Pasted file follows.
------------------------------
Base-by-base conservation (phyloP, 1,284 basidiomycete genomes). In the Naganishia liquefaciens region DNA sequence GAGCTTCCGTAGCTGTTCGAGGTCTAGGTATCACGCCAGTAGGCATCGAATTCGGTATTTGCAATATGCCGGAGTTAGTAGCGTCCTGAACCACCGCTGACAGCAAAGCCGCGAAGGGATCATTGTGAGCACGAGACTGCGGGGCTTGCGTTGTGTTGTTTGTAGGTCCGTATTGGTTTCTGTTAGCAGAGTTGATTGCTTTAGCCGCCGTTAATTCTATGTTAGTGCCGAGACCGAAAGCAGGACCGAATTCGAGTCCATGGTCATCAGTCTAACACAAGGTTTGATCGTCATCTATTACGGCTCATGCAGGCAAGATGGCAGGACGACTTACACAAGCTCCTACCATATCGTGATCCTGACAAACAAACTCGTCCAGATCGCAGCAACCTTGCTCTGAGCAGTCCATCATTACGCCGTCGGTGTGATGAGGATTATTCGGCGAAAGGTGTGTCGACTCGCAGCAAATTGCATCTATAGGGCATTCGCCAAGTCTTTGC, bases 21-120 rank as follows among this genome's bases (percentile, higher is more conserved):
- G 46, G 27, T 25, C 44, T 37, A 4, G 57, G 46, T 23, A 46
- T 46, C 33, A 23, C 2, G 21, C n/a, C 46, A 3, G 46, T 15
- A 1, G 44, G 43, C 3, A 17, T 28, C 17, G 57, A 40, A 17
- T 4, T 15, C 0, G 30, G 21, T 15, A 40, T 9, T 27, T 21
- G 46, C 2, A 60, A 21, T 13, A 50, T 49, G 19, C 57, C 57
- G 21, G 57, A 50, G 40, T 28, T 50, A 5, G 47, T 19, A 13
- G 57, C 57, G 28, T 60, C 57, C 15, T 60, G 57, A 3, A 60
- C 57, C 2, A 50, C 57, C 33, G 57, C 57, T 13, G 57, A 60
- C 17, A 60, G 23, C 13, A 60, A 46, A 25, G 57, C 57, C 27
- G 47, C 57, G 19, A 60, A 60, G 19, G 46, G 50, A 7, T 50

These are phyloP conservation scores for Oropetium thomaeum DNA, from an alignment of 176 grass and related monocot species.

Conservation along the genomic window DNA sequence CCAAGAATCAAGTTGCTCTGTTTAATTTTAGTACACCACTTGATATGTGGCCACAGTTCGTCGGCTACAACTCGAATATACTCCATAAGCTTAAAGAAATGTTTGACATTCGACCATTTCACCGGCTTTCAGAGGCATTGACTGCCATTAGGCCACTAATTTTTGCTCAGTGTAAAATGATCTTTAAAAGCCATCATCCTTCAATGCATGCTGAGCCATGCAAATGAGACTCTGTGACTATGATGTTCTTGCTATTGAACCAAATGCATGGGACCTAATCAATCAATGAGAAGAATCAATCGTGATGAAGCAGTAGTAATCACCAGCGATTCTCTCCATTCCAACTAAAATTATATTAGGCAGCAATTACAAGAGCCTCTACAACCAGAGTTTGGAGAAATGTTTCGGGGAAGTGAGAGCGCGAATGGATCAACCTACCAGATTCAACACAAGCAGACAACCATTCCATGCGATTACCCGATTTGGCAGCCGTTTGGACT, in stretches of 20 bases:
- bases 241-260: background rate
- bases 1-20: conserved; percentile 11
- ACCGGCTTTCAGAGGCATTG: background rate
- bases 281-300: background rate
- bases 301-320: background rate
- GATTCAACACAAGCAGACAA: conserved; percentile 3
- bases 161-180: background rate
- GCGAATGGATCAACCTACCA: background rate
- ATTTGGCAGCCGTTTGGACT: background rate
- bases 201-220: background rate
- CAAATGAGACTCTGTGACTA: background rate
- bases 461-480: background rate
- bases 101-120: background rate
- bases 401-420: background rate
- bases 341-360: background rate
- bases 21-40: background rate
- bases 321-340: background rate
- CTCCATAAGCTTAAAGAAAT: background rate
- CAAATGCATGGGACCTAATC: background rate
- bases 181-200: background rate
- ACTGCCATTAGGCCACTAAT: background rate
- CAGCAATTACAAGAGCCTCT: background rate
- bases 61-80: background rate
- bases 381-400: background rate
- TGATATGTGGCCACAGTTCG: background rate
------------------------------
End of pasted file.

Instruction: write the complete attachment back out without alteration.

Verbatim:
Base-by-base conservation (phyloP, 1,284 basidiomycete genomes). In the Naganishia liquefaciens region DNA sequence GAGCTTCCGTAGCTGTTCGAGGTCTAGGTATCACGCCAGTAGGCATCGAATTCGGTATTTGCAATATGCCGGAGTTAGTAGCGTCCTGAACCACCGCTGACAGCAAAGCCGCGAAGGGATCATTGTGAGCACGAGACTGCGGGGCTTGCGTTGTGTTGTTTGTAGGTCCGTATTGGTTTCTGTTAGCAGAGTTGATTGCTTTAGCCGCCGTTAATTCTATGTTAGTGCCGAGACCGAAAGCAGGACCGAATTCGAGTCCATGGTCATCAGTCTAACACAAGGTTTGATCGTCATCTATTACGGCTCATGCAGGCAAGATGGCAGGACGACTTACACAAGCTCCTACCATATCGTGATCCTGACAAACAAACTCGTCCAGATCGCAGCAACCTTGCTCTGAGCAGTCCATCATTACGCCGTCGGTGTGATGAGGATTATTCGGCGAAAGGTGTGTCGACTCGCAGCAAATTGCATCTATAGGGCATTCGCCAAGTCTTTGC, bases 21-120 rank as follows among this genome's bases (percentile, higher is more conserved):
- G 46, G 27, T 25, C 44, T 37, A 4, G 57, G 46, T 23, A 46
- T 46, C 33, A 23, C 2, G 21, C n/a, C 46, A 3, G 46, T 15
- A 1, G 44, G 43, C 3, A 17, T 28, C 17, G 57, A 40, A 17
- T 4, T 15, C 0, G 30, G 21, T 15, A 40, T 9, T 27, T 21
- G 46, C 2, A 60, A 21, T 13, A 50, T 49, G 19, C 57, C 57
- G 21, G 57, A 50, G 40, T 28, T 50, A 5, G 47, T 19, A 13
- G 57, C 57, G 28, T 60, C 57, C 15, T 60, G 57, A 3, A 60
- C 57, C 2, A 50, C 57, C 33, G 57, C 57, T 13, G 57, A 60
- C 17, A 60, G 23, C 13, A 60, A 46, A 25, G 57, C 57, C 27
- G 47, C 57, G 19, A 60, A 60, G 19, G 46, G 50, A 7, T 50

These are phyloP conservation scores for Oropetium thomaeum DNA, from an alignment of 176 grass and related monocot species.

Conservation along the genomic window DNA sequence CCAAGAATCAAGTTGCTCTGTTTAATTTTAGTACACCACTTGATATGTGGCCACAGTTCGTCGGCTACAACTCGAATATACTCCATAAGCTTAAAGAAATGTTTGACATTCGACCATTTCACCGGCTTTCAGAGGCATTGACTGCCATTAGGCCACTAATTTTTGCTCAGTGTAAAATGATCTTTAAAAGCCATCATCCTTCAATGCATGCTGAGCCATGCAAATGAGACTCTGTGACTATGATGTTCTTGCTATTGAACCAAATGCATGGGACCTAATCAATCAATGAGAAGAATCAATCGTGATGAAGCAGTAGTAATCACCAGCGATTCTCTCCATTCCAACTAAAATTATATTAGGCAGCAATTACAAGAGCCTCTACAACCAGAGTTTGGAGAAATGTTTCGGGGAAGTGAGAGCGCGAATGGATCAACCTACCAGATTCAACACAAGCAGACAACCATTCCATGCGATTACCCGATTTGGCAGCCGTTTGGACT, in stretches of 20 bases:
- bases 241-260: background rate
- bases 1-20: conserved; percentile 11
- ACCGGCTTTCAGAGGCATTG: background rate
- bases 281-300: background rate
- bases 301-320: background rate
- GATTCAACACAAGCAGACAA: conserved; percentile 3
- bases 161-180: background rate
- GCGAATGGATCAACCTACCA: background rate
- ATTTGGCAGCCGTTTGGACT: background rate
- bases 201-220: background rate
- CAAATGAGACTCTGTGACTA: background rate
- bases 461-480: background rate
- bases 101-120: background rate
- bases 401-420: background rate
- bases 341-360: background rate
- bases 21-40: background rate
- bases 321-340: background rate
- CTCCATAAGCTTAAAGAAAT: background rate
- CAAATGCATGGGACCTAATC: background rate
- bases 181-200: background rate
- ACTGCCATTAGGCCACTAAT: background rate
- CAGCAATTACAAGAGCCTCT: background rate
- bases 61-80: background rate
- bases 381-400: background rate
- TGATATGTGGCCACAGTTCG: background rate